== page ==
A Maryland hacker used simple Web tools like whois and traceroute -- as well as
online translation software and an anti-cybersquatting service -- to take over
the domain name of al-Qaida's website. And he's ready to do it again.
Jon Messner, the Internet entrepreneur who perpetrated the recent domain hijacking, used SnapName's Snapback service to obtain ownership of the domain www.alneda.com.
Since at least March 2001, al-Qaida has been using Al Neda ("The Call") as its official Internet headquarters.
The switch in ownership was made on July 16, after the owners of alneda.com deleted its registration from an ISP in Malaysia. Messner believes this was in preparation to establish Al Neda on another server.
"It was a slippery bastard, but I've got it now," Messner laughs. "I own alneda.com."
Al Neda contained editorials by major al-Qaida leaders, some of them explicit calls for action and justification of terrorist activities. There was a message board, containing relatively innocuous messages believed to be coded signals.
There was also a multimedia section containing pictures, audio files and videos of Osama bin Laden.
Earlier this year, Al Neda was being hosted on a server farm in Kuala Lumpur. Messner believes the United States government pressured the Malaysians to drop www.alneda.com from its site a few months ago.
When al-Qaida deleted the domain from Malaysia, Messner struck. "After they pushed it out of the Malaysian registry... in that split second the domain became exposed, and Snapback... put my info in there," Messner said.
Now Messner was listed as Al Neda's owner.
At that point, Messner put up a copy of the original al-Qaida website on his new domain, with one subtle difference. "I put very simple CGI tracking on the site, so for five days I could trace back to nearly every hostile Islamic message board and website on the Internet."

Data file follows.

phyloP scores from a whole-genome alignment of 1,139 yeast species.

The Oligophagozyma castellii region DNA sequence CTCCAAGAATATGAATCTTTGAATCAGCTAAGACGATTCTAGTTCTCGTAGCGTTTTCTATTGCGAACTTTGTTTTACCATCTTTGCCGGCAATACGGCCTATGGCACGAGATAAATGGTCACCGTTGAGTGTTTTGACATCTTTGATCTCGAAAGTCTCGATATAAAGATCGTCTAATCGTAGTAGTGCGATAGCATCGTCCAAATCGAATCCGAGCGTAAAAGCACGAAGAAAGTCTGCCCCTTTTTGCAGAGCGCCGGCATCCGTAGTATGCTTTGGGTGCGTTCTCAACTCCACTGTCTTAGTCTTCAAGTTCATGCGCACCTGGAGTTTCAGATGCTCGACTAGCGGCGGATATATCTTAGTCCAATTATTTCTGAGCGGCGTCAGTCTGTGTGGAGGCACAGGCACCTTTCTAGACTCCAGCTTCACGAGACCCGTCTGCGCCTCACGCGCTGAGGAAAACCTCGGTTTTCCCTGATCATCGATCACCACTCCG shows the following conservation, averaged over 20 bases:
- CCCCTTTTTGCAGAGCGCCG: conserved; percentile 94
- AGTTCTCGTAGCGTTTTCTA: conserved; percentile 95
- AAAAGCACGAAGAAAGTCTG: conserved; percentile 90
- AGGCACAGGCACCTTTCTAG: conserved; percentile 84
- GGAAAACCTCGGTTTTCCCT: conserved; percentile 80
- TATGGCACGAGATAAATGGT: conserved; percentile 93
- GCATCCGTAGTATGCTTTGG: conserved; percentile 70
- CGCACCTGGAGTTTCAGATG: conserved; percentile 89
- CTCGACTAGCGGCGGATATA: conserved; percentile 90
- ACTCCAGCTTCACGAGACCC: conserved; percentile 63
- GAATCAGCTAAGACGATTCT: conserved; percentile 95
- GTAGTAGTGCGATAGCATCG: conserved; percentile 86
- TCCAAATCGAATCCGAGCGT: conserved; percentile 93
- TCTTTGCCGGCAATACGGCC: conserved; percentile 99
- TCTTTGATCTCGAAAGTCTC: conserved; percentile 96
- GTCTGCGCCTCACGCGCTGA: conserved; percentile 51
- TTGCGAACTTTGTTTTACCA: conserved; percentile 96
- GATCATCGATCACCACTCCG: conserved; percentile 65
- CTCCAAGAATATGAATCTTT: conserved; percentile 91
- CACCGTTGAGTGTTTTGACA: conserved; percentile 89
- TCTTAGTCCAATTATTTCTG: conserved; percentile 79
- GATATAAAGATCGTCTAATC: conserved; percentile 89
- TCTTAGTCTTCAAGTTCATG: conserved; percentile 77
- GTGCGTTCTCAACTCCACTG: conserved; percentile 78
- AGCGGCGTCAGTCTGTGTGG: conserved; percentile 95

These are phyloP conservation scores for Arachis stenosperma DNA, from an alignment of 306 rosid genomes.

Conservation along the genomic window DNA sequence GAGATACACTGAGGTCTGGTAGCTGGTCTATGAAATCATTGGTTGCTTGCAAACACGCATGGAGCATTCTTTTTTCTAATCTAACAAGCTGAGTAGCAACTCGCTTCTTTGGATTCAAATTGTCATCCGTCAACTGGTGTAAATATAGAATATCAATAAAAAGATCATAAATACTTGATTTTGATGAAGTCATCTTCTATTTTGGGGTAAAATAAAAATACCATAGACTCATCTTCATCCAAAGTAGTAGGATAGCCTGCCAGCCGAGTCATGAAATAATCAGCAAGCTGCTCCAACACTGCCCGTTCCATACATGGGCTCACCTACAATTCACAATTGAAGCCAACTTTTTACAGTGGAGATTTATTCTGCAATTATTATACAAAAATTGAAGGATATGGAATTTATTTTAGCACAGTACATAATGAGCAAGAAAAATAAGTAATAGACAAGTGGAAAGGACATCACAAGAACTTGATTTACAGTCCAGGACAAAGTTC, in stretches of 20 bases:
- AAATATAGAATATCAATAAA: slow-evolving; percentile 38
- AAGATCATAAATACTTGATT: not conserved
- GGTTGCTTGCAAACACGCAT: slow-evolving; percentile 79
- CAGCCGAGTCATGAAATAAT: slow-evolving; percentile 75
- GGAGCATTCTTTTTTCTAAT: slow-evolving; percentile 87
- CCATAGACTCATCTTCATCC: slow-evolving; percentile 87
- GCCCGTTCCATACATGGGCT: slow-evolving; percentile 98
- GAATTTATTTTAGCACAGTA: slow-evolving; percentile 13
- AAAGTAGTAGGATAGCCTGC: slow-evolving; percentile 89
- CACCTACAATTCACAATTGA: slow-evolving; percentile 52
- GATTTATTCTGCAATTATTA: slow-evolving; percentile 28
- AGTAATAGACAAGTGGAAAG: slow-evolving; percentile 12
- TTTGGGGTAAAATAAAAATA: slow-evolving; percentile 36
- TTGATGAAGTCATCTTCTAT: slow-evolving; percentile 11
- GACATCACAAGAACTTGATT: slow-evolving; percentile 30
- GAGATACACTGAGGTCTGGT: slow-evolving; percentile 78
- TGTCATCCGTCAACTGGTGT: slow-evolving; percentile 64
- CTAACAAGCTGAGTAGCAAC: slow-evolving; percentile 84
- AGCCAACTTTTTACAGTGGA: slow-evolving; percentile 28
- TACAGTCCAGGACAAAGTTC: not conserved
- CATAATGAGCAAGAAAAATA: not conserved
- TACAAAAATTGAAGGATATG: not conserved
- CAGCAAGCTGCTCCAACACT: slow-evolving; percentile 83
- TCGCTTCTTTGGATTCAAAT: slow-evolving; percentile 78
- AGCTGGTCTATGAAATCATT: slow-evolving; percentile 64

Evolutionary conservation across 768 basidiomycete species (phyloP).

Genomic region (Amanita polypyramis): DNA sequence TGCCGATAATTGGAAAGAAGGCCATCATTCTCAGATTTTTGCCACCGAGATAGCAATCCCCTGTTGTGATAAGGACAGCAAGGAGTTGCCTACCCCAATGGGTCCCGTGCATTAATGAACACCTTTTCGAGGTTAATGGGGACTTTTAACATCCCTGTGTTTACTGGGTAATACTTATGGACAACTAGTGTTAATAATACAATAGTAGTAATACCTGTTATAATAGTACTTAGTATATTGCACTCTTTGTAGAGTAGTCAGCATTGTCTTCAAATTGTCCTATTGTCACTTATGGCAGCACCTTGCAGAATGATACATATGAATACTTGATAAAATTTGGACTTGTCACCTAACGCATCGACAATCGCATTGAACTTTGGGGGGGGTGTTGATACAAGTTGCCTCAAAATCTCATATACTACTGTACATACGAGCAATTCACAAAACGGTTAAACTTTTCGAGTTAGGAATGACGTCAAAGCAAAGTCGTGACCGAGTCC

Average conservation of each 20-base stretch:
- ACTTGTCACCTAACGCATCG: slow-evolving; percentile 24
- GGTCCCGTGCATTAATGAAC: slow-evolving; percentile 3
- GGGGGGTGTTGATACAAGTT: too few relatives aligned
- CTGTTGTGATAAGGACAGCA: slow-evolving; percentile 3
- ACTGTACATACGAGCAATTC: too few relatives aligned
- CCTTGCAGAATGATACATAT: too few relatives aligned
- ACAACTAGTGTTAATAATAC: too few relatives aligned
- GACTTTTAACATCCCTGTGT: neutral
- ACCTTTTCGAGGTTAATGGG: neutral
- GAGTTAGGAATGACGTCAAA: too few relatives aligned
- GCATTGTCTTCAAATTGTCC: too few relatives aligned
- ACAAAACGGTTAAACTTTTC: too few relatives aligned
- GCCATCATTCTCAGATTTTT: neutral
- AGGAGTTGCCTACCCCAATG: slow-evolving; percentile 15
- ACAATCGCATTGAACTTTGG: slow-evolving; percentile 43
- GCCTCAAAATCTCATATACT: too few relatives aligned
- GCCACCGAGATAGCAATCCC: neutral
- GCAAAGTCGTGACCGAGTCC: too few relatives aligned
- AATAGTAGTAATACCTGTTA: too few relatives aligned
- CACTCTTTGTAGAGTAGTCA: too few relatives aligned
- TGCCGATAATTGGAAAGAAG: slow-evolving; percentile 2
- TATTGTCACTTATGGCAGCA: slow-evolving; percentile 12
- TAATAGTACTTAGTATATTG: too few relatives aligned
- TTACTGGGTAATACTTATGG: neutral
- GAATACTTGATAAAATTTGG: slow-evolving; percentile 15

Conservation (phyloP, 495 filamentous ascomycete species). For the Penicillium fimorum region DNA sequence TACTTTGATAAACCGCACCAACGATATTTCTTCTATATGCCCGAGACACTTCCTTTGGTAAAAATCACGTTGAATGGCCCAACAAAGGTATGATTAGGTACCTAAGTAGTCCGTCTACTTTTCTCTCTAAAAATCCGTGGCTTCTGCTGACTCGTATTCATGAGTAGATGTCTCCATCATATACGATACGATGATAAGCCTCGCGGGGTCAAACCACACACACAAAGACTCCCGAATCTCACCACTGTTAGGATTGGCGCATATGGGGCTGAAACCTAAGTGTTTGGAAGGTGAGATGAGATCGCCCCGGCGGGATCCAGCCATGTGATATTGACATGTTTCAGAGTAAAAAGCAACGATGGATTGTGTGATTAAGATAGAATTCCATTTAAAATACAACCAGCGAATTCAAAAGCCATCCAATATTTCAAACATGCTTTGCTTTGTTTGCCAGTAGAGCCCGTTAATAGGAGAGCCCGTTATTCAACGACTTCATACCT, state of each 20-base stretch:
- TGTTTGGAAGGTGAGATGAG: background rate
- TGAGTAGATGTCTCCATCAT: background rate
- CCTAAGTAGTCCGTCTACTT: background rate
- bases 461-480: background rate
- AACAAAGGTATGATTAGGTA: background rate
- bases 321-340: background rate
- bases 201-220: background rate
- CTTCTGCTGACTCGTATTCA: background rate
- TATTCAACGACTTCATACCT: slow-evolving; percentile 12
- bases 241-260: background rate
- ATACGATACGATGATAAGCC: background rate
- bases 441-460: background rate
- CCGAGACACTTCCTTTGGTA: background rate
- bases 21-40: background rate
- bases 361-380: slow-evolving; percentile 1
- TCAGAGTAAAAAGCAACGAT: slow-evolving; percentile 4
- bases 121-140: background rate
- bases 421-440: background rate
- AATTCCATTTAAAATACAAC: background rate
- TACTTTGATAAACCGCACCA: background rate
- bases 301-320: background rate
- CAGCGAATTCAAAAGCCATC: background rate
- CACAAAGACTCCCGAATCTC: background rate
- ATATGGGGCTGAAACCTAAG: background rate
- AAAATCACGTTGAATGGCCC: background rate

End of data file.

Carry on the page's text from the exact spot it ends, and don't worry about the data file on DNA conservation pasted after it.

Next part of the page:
Messner used the Arabic translation software on Ajeeb.com to read the messages left on his new website.
"The context of the messages was all, 'Praise Allah, The Call is back online,'" Messner said.
For five days, visitors believed www.alneda.com was still the real al-Qaida site. Then at 4:30 a.m. on July 20, a message was posted to an Islamic message board by the person who had regularly maintained the actual Al Neda website.
"He told them it was a trap, not to go there, the infidels were tracking their information, they had taken control of the domain and stay away."
After that, Messner realized, "The jig was up."
With his cover blown, there was no sense keeping the decoy up anymore, so Messner replaced the website with a picture of the Great Seal of the United States and the phrase, "Hacked, tracked and now owned by the USA."
That same morning, Messner says, the real al-Qaida website appeared temporarily at www.news4arab.org, which has since gone down.
Messner hypothesizes that the next incarnation of al-Qaida's website will be on www.drasat.com.
"Drasat.com is where all the videos on alneda.com were located," says Messner. "When Al Neda got shut down a few months ago, at one point the website appeared wholly on drasat.com."
The status of drasat.com seems to be in flux. Its DNS was changed Thursday night to point to two new servers, NS3.XAZDNS.COM and NS4.XAZDNS.COM, which are registered through Everyone's Internet of Houston.
Ali Al-Ali of Saudi Arabia is listed as the owner of drasat.com.
"To me, this activity indicates that they intend to put something on it," Messner said. "If I was to bet, that's where it would appear."
When Messner took control of alneda.com, he immediately contacted federal authorities. "The frustrating part was that it took me five days to actually talk to someone (in the FBI) who had a working knowledge of the Internet, and by that time the opportunity was gone.
"I had an exact duplicate of their site up. And they thought it was theirs."
Messner's motive? He said he made a decision after Sept. 11: "I was going to use every skill I had to screw up the terrorists' communication in any way I could."
FBI agents from the Baltimore field office eventually visited Messner's office but asked him not to disclose what they had discussed. FBI officials could not be reached for comment.
Messner has taken some precautions with his prize. "We've been rotating the website among different servers with a round-robin DNS, because they have been shooting it down pretty regularly," he said, laughing.
One slightly jarring note: A man identifying himself as Michalis Michael, calling from a number in Cyprus, left a message at Messner's office on July 23, claiming that he owned the alneda.com domain and demanding it back. Messner never returned the call.
"I didn't really want to talk to him," Messner said.